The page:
Sitting outside Cafe Gato Rojo on a chilly Monday night, Nina L. Hooper ’16 couldn’t help but contrast the light-polluted Cambridge night sky to what she observed in Arizona over spring break.
“Because you’re up on a mountain, the sky starts right in the horizon. You don’t have anything blocking you. You really have 180 degrees of sky. It’s much, much darker, and a lot brighter, so you realize how many stars there really are,” Hooper said.
Hooper is one of numerous undergraduates in Astronomy 100: “Methods of Observational Astronomy,” who went on the Department of Astronomy’s annual spring break trip to the Fred Lawrence Whipple Observatory in Arizona.
The trip, which is an optional part of Astronomy 100, allows undergraduate students to work with Harvard Astronomy’s Supernova Forensics group to identify and learn more about the nature of supernovae, or stellar explosions. But more than supplementing students’ academic material, the course’s unique spring break trip gives students a glimpse into the lives of professional astronomers.
“It was exciting to have a very hands-on astronomy experience,” said Hooper, who plans to concentrate in astrophysics. “It was a cool experience to get a taste of what it might be like to be a real astronomer.”
From the moment that they embark on the five-day trip, students are treated as fellow researchers responsible for doing fieldwork and gathering data.
Assistant professor of astronomy Alicia M. Soderberg, who taught Astro 100 last year, said that her students’ main responsibility during the spring break project was to help verify and classify any potential supernovae that might have been discovered.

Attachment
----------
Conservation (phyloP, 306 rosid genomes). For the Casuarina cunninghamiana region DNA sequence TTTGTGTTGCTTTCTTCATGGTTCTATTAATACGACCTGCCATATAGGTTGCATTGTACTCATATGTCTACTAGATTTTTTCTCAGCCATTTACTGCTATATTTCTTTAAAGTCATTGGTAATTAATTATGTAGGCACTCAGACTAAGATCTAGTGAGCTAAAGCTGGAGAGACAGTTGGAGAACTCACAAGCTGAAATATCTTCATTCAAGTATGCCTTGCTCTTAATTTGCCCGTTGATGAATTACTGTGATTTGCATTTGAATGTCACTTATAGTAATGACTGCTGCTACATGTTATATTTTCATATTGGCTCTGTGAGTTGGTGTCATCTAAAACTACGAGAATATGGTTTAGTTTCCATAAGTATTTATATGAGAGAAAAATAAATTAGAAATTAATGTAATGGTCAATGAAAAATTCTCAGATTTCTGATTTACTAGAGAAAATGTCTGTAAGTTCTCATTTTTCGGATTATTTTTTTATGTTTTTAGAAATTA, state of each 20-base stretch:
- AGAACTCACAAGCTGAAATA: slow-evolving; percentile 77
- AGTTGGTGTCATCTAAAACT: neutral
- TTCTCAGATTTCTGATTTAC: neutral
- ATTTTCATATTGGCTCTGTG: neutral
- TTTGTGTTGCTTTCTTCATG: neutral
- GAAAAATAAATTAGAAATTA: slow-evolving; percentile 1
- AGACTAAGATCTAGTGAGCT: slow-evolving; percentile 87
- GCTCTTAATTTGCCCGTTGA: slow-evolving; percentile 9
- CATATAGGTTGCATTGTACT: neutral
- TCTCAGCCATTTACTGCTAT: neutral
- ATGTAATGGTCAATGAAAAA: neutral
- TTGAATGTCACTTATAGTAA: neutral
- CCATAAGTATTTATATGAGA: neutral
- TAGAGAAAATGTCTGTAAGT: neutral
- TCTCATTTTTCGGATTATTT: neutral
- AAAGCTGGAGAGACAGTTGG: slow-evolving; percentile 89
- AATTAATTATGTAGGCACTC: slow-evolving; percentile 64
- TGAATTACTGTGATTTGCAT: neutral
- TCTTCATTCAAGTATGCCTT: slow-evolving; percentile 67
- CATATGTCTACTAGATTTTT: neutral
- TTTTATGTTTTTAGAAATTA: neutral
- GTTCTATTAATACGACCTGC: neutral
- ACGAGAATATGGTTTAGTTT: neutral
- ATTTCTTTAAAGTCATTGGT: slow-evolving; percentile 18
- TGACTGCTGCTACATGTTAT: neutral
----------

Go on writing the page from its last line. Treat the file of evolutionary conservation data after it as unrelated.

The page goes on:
“Part of the Astro 100 program is the opportunity to classify new supernova, and you just have to hope that there are going to be new supernova to classify,” said Soderberg, who led the 2012 spring break excursion.
Going down a list of objects that they were given to observe, Astro 100 students who went on the trip last year were able to verify the identity of a supernova within a few hours after its discovery.
A year later, Astro 100 students who went on the 2013 spring break trip continued with the previous group’s observations and found that the 2012 supernova, classified as SN2012au, was still shining brightly.
“We had instruments to know what type of supernova it is and whether or not it’s a supernova,” said Nuseir Yassin ’14, who was one of 14 students—out of the 17 enrolled in the class—who participated in this year’s spring break project.
Yassin said that the students collected and diffused light from certain celestial objects and used the resulting data to classify supernovae.
“Until someone does what the Astro 100 students did, it doesn’t get called a supernova,” said Maria R. Drout, a current teaching fellow for the course who helped lead the 2013 spring break trip. “All the time, amateurs and other people find things in the sky that they think are supernova...the only way you can know for sure is by taking a spectra of it.”
THE BIG FIND